If you have a family member who appears to be losing his or her hearing, this person might feel isolated. It's important to remember, despite the challenges this issue presents your family, that this person isn't alone. Half of Americans over the age of 75 have hearing loss, while close to 25 percent of Americans between the ages of 65 and 74 struggle to hear. You can help the person get through this situation by gently suggesting that he or she visit a hearing specialist for a hearing test and possibly [to] receive hearing aids. Because many people are sensitive about their hearing difficulties, it's important to take the right approach to ensure your message gets heard.
Discuss It At The Right Time
Bringing up your family member's hearing struggles in front of others can make the person feel embarrassed and might even feel that he or she is being attacked. Given that you want to approach this topic from a gentle and helpful perspective, speak with the person away from a crowd. Whether you wish to raise the matter somewhat spontaneously or would rather schedule a time to talk depends on how you expect the person will feel most comfortable. It can help to have an additional family member share the message with you, although it's best to avoid too many people cluttering the conversation.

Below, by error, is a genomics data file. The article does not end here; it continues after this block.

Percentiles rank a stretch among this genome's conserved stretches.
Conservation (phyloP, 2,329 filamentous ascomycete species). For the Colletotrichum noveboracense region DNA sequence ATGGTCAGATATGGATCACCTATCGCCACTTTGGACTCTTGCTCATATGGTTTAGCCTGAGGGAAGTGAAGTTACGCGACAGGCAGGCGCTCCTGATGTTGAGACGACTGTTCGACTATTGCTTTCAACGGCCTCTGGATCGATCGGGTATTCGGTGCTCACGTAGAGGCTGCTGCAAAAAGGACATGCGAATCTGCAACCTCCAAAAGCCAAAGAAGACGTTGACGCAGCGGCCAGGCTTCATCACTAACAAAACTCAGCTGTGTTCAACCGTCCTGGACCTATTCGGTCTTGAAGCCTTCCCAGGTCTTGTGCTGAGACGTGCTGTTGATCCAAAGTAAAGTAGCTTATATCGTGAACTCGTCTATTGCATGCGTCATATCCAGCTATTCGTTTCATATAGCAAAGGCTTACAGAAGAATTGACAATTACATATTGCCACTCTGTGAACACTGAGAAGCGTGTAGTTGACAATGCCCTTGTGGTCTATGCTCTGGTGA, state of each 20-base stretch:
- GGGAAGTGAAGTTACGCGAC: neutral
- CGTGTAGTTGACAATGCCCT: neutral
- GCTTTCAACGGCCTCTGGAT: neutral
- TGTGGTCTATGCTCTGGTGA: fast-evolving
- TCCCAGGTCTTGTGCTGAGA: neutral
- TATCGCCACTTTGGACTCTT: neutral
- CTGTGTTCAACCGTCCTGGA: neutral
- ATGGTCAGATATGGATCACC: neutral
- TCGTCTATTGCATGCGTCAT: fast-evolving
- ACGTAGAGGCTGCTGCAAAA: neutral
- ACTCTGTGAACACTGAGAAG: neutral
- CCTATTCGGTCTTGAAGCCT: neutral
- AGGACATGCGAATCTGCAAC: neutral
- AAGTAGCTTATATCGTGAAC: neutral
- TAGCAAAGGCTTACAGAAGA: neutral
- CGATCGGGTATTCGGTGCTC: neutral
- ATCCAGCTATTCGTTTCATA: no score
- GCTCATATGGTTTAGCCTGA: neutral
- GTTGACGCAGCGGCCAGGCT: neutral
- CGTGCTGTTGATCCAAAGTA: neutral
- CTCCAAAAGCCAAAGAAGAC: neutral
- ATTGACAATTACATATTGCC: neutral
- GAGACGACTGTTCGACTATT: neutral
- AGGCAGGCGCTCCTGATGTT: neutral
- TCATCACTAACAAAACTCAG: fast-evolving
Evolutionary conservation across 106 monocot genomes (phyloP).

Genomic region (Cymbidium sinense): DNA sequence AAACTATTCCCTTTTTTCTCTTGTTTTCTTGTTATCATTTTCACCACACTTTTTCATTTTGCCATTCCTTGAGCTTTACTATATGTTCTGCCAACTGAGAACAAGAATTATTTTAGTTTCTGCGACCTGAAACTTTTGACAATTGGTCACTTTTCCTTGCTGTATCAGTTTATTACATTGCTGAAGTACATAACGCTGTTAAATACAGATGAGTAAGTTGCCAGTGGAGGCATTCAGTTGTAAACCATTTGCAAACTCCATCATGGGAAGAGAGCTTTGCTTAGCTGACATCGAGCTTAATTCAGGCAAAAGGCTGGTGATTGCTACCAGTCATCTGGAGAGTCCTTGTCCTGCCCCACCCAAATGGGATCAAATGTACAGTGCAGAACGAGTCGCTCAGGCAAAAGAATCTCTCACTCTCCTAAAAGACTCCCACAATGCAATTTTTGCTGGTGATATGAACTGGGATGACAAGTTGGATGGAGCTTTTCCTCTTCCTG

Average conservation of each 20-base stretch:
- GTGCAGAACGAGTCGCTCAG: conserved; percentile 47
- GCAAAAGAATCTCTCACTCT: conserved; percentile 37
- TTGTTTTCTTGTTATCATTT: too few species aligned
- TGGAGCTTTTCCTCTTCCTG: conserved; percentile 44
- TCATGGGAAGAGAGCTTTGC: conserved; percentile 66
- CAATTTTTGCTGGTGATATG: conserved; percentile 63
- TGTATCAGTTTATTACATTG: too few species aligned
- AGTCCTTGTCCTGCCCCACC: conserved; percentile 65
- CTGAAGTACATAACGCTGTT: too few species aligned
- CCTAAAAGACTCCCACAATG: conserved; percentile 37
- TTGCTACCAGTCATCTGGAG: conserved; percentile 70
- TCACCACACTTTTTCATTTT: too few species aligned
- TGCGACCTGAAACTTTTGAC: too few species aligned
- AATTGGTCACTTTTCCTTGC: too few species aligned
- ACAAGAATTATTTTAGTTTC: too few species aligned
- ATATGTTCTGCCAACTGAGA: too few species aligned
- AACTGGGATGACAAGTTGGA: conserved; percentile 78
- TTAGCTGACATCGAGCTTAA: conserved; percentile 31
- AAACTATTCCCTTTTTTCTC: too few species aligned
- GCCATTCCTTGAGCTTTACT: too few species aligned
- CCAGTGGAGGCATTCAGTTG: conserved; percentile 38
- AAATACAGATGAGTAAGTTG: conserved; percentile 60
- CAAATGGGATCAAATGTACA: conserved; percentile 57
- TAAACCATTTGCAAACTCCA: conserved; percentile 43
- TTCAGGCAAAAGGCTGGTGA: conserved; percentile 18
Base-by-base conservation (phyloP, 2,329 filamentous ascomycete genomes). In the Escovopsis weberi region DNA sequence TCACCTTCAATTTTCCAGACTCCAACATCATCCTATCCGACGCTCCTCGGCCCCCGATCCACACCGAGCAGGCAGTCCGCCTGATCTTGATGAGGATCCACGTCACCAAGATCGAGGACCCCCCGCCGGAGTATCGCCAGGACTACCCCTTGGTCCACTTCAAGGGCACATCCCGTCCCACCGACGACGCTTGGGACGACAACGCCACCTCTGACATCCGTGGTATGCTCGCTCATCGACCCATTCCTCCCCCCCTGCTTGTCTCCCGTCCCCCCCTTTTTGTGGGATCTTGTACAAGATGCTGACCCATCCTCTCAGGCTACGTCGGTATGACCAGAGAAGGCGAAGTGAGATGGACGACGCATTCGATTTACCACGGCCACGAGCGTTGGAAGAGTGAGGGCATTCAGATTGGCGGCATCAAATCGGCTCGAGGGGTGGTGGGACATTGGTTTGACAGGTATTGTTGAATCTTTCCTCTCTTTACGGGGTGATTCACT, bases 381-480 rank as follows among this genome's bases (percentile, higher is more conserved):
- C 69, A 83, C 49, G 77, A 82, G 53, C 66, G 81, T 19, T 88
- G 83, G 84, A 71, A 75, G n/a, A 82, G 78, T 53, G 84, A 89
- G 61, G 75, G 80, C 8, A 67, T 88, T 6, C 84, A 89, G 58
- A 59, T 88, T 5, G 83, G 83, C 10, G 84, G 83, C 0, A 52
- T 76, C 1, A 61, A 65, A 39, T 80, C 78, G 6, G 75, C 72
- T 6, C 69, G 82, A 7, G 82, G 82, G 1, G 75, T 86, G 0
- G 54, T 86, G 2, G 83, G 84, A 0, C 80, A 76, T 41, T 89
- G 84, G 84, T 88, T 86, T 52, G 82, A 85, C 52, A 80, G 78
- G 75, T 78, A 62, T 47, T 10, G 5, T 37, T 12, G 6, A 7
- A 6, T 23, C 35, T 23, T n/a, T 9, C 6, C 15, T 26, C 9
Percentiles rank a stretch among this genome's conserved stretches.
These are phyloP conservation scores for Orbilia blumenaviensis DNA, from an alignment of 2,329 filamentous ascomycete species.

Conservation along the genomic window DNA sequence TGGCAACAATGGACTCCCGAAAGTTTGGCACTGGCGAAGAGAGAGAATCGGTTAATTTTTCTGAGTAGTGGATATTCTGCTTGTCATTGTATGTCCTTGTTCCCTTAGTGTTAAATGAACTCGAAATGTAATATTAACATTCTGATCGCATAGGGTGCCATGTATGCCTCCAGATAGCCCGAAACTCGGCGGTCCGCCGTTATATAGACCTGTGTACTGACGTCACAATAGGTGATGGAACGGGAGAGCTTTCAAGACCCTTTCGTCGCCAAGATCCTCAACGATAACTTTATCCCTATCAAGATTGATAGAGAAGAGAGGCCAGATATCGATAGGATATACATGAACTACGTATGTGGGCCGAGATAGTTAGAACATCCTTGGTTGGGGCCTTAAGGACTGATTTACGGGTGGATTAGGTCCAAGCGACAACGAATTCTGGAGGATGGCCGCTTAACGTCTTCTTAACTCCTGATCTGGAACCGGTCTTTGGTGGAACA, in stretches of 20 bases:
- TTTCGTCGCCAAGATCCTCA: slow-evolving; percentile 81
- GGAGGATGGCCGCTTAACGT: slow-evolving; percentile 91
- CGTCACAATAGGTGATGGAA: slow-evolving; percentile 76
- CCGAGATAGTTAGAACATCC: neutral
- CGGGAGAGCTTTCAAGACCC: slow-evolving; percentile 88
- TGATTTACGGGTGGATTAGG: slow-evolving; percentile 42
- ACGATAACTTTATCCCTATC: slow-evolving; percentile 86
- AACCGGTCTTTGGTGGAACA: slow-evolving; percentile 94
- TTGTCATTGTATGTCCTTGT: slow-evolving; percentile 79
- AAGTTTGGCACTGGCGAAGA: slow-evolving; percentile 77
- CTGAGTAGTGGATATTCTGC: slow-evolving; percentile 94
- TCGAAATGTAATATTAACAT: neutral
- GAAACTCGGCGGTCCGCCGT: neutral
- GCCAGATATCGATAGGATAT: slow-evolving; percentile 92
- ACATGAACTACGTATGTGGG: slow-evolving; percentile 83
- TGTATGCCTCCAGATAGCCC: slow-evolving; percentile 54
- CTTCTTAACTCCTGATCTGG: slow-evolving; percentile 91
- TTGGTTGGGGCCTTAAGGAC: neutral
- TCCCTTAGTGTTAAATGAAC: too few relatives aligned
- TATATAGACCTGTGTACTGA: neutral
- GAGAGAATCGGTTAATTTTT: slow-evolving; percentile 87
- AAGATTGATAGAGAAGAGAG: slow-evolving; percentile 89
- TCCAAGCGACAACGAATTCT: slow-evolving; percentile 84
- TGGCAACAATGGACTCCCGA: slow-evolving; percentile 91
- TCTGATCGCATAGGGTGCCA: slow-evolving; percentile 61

Share Your Empathetic Message
It's important that you get across the message that you're concerned that the person's perceived hearing difficulties might be negatively affecting his or her quality of life. While you don't want to use examples that might make the person feel badly, sharing a time at which you felt the person's hearing struggle left him or her out of a conversation and how the situation made you feel badly for the person can help demonstrate your gentle approach. Be clear that you're bringing up this situation so that the person can get help to restore some quality of life.
Volunteer Your Help With The Next Steps
If the person is ready to receive help for the hearing issue, the logical next step is to visit a hearing specialist and undergo a hearing test. You can play a helpful role in this step by scheduling the appointment for your family member and even asking if you can attend the meeting to lend your support. The person should feel less alone with your presence. And you'll be able to provide support as the hearing specialist discusses the next steps, which are often getting fitted for hearing aids.